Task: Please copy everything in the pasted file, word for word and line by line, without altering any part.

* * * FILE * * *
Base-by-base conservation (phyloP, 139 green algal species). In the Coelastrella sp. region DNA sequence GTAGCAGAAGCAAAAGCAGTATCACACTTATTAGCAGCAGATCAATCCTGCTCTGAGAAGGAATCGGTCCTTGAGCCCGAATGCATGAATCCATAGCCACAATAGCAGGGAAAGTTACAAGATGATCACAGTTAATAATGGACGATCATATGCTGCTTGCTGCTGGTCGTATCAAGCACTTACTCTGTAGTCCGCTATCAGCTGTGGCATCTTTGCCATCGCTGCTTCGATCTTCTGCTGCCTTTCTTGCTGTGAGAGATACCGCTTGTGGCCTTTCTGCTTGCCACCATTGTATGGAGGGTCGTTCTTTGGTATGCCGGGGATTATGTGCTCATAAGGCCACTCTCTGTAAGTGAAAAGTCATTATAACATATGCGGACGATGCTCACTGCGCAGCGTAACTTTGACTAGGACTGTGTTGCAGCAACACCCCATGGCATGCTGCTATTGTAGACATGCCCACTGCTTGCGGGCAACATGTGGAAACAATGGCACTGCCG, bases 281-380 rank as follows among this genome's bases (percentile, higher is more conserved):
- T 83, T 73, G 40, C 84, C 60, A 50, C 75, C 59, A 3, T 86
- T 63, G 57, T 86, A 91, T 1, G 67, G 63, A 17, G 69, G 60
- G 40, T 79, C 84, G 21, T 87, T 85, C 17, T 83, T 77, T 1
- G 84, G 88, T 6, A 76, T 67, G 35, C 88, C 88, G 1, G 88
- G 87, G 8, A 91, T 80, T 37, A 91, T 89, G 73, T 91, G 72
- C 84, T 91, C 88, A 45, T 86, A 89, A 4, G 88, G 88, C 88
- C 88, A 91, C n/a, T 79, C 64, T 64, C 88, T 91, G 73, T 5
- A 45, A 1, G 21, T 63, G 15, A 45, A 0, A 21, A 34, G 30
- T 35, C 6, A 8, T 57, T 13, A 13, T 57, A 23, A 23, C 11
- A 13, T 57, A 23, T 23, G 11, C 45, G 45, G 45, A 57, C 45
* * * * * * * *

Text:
Base-by-base conservation (phyloP, 139 green algal species). In the Coelastrella sp. region DNA sequence GTAGCAGAAGCAAAAGCAGTATCACACTTATTAGCAGCAGATCAATCCTGCTCTGAGAAGGAATCGGTCCTTGAGCCCGAATGCATGAATCCATAGCCACAATAGCAGGGAAAGTTACAAGATGATCACAGTTAATAATGGACGATCATATGCTGCTTGCTGCTGGTCGTATCAAGCACTTACTCTGTAGTCCGCTATCAGCTGTGGCATCTTTGCCATCGCTGCTTCGATCTTCTGCTGCCTTTCTTGCTGTGAGAGATACCGCTTGTGGCCTTTCTGCTTGCCACCATTGTATGGAGGGTCGTTCTTTGGTATGCCGGGGATTATGTGCTCATAAGGCCACTCTCTGTAAGTGAAAAGTCATTATAACATATGCGGACGATGCTCACTGCGCAGCGTAACTTTGACTAGGACTGTGTTGCAGCAACACCCCATGGCATGCTGCTATTGTAGACATGCCCACTGCTTGCGGGCAACATGTGGAAACAATGGCACTGCCG, bases 281-380 rank as follows among this genome's bases (percentile, higher is more conserved):
- T 83, T 73, G 40, C 84, C 60, A 50, C 75, C 59, A 3, T 86
- T 63, G 57, T 86, A 91, T 1, G 67, G 63, A 17, G 69, G 60
- G 40, T 79, C 84, G 21, T 87, T 85, C 17, T 83, T 77, T 1
- G 84, G 88, T 6, A 76, T 67, G 35, C 88, C 88, G 1, G 88
- G 87, G 8, A 91, T 80, T 37, A 91, T 89, G 73, T 91, G 72
- C 84, T 91, C 88, A 45, T 86, A 89, A 4, G 88, G 88, C 88
- C 88, A 91, C n/a, T 79, C 64, T 64, C 88, T 91, G 73, T 5
- A 45, A 1, G 21, T 63, G 15, A 45, A 0, A 21, A 34, G 30
- T 35, C 6, A 8, T 57, T 13, A 13, T 57, A 23, A 23, C 11
- A 13, T 57, A 23, T 23, G 11, C 45, G 45, G 45, A 57, C 45